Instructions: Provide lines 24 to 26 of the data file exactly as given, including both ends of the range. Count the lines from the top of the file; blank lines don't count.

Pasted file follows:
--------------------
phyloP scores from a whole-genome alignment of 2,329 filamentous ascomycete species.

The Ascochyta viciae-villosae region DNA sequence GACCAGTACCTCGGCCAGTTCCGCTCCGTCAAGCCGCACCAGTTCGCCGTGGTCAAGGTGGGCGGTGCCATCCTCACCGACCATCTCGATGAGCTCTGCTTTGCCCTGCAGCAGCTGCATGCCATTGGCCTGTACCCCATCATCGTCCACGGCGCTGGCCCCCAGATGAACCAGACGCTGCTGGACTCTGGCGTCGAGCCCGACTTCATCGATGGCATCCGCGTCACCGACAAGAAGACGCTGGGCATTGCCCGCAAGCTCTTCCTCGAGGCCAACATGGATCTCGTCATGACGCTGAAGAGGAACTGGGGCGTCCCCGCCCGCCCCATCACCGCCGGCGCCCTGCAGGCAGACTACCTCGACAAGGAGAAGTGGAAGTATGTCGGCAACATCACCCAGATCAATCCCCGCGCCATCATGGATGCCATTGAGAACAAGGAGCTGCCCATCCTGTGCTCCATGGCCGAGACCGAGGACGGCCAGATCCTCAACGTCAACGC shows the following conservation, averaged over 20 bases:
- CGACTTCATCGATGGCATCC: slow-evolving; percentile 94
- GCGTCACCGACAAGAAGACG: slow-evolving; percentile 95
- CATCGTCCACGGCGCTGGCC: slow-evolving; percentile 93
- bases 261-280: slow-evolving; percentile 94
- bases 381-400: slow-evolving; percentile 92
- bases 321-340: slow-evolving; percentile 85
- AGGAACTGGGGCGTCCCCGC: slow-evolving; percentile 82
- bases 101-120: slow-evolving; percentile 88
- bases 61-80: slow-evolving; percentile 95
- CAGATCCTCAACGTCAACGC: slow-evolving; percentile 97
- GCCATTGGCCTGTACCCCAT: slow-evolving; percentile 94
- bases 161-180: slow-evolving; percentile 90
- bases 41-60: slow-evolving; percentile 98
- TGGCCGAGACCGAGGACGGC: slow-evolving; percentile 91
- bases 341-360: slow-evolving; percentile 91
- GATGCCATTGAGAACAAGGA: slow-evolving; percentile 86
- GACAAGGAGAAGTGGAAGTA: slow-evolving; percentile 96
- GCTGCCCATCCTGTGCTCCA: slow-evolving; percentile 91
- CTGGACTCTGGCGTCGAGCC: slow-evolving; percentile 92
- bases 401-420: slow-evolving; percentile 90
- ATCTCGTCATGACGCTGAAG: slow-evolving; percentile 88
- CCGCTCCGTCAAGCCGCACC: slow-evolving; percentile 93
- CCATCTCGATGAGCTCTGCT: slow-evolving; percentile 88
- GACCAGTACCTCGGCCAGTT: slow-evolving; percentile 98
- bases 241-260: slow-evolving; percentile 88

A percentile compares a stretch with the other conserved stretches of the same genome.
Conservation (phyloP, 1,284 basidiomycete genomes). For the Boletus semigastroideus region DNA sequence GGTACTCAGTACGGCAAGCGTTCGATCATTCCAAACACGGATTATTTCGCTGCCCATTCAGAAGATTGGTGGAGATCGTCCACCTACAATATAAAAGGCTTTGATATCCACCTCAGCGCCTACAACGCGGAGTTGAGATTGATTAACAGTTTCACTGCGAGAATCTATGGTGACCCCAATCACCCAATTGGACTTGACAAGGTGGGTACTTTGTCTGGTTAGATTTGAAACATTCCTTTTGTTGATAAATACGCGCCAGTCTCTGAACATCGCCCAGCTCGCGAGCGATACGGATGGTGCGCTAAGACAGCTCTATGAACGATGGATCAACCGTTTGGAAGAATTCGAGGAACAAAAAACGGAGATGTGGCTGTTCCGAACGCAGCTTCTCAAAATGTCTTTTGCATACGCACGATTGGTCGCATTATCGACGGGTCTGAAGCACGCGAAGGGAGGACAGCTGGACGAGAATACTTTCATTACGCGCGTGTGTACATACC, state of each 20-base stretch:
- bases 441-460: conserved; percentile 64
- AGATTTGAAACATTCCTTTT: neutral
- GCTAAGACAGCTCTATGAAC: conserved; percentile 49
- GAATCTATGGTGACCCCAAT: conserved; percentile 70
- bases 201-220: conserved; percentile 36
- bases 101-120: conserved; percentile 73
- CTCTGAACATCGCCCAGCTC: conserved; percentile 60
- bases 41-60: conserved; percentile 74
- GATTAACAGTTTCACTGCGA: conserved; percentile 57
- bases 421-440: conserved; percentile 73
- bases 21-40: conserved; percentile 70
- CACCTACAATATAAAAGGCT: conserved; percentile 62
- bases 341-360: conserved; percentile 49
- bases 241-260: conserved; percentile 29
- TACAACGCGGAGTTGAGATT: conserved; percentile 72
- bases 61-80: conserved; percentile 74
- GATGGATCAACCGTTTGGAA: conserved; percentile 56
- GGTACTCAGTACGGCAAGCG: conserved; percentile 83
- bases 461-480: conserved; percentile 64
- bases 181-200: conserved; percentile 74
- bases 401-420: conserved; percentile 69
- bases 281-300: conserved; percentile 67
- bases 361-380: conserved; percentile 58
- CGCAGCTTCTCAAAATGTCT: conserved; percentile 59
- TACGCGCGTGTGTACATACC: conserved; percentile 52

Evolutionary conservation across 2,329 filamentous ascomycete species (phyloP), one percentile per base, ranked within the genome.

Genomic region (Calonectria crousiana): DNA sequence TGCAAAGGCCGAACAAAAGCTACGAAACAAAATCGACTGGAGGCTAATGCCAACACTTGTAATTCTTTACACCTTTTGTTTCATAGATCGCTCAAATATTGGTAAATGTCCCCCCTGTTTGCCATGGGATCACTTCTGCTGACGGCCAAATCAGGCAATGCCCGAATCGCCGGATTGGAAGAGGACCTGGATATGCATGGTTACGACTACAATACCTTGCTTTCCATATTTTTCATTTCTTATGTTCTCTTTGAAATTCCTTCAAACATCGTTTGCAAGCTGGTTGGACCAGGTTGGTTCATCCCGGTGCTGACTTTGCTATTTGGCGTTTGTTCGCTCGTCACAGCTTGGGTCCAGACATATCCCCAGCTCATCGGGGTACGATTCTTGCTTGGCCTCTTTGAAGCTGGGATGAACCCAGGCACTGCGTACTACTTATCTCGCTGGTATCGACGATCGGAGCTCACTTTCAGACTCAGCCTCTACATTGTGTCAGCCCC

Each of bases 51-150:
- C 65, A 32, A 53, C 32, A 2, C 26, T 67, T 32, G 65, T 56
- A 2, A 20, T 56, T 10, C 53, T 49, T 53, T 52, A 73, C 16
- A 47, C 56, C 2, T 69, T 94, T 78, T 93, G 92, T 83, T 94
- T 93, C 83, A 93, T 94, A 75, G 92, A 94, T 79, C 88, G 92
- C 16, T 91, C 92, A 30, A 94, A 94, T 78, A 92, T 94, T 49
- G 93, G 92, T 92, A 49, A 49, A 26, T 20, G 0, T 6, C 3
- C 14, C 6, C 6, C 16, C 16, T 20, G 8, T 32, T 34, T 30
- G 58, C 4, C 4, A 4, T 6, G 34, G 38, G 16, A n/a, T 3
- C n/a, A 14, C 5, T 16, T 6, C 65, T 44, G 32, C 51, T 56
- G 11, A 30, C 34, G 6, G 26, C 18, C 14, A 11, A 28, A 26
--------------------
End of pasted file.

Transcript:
- CCGCTCCGTCAAGCCGCACC: slow-evolving; percentile 93
- CCATCTCGATGAGCTCTGCT: slow-evolving; percentile 88
- GACCAGTACCTCGGCCAGTT: slow-evolving; percentile 98